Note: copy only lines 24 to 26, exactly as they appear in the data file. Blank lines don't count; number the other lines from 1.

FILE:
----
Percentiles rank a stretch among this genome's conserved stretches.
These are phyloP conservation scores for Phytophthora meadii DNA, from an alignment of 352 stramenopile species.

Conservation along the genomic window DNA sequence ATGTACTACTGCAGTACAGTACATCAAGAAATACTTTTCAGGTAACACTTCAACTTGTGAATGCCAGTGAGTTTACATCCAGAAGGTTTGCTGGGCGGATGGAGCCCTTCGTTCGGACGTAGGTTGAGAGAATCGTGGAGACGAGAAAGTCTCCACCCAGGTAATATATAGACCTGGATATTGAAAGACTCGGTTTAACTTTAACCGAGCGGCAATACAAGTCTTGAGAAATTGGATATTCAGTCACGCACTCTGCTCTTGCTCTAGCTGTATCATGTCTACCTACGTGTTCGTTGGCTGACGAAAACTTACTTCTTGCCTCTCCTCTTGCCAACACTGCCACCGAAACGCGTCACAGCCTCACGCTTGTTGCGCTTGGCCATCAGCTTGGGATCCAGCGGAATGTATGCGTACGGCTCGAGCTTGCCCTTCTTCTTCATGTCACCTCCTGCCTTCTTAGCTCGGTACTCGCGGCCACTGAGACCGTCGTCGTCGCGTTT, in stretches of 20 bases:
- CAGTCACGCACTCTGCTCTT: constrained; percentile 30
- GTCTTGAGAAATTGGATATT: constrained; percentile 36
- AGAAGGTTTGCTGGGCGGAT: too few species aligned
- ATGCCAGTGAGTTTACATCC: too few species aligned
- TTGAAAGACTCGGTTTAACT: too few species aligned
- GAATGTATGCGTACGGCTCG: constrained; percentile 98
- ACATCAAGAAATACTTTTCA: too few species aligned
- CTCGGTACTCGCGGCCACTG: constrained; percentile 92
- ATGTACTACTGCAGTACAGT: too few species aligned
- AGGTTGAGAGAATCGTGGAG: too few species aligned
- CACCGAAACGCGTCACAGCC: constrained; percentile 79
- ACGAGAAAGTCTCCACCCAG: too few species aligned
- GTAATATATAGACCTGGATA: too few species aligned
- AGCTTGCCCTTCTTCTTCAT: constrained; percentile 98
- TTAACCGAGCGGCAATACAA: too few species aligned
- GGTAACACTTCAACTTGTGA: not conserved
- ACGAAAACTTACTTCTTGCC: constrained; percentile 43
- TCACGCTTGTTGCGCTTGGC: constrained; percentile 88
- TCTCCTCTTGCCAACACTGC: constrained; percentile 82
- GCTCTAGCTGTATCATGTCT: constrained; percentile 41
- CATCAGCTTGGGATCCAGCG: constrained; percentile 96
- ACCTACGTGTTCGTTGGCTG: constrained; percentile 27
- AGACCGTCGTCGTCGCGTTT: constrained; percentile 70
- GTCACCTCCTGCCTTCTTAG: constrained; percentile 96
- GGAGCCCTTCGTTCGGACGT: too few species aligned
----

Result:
- CATCAGCTTGGGATCCAGCG: constrained; percentile 96
- ACCTACGTGTTCGTTGGCTG: constrained; percentile 27
- AGACCGTCGTCGTCGCGTTT: constrained; percentile 70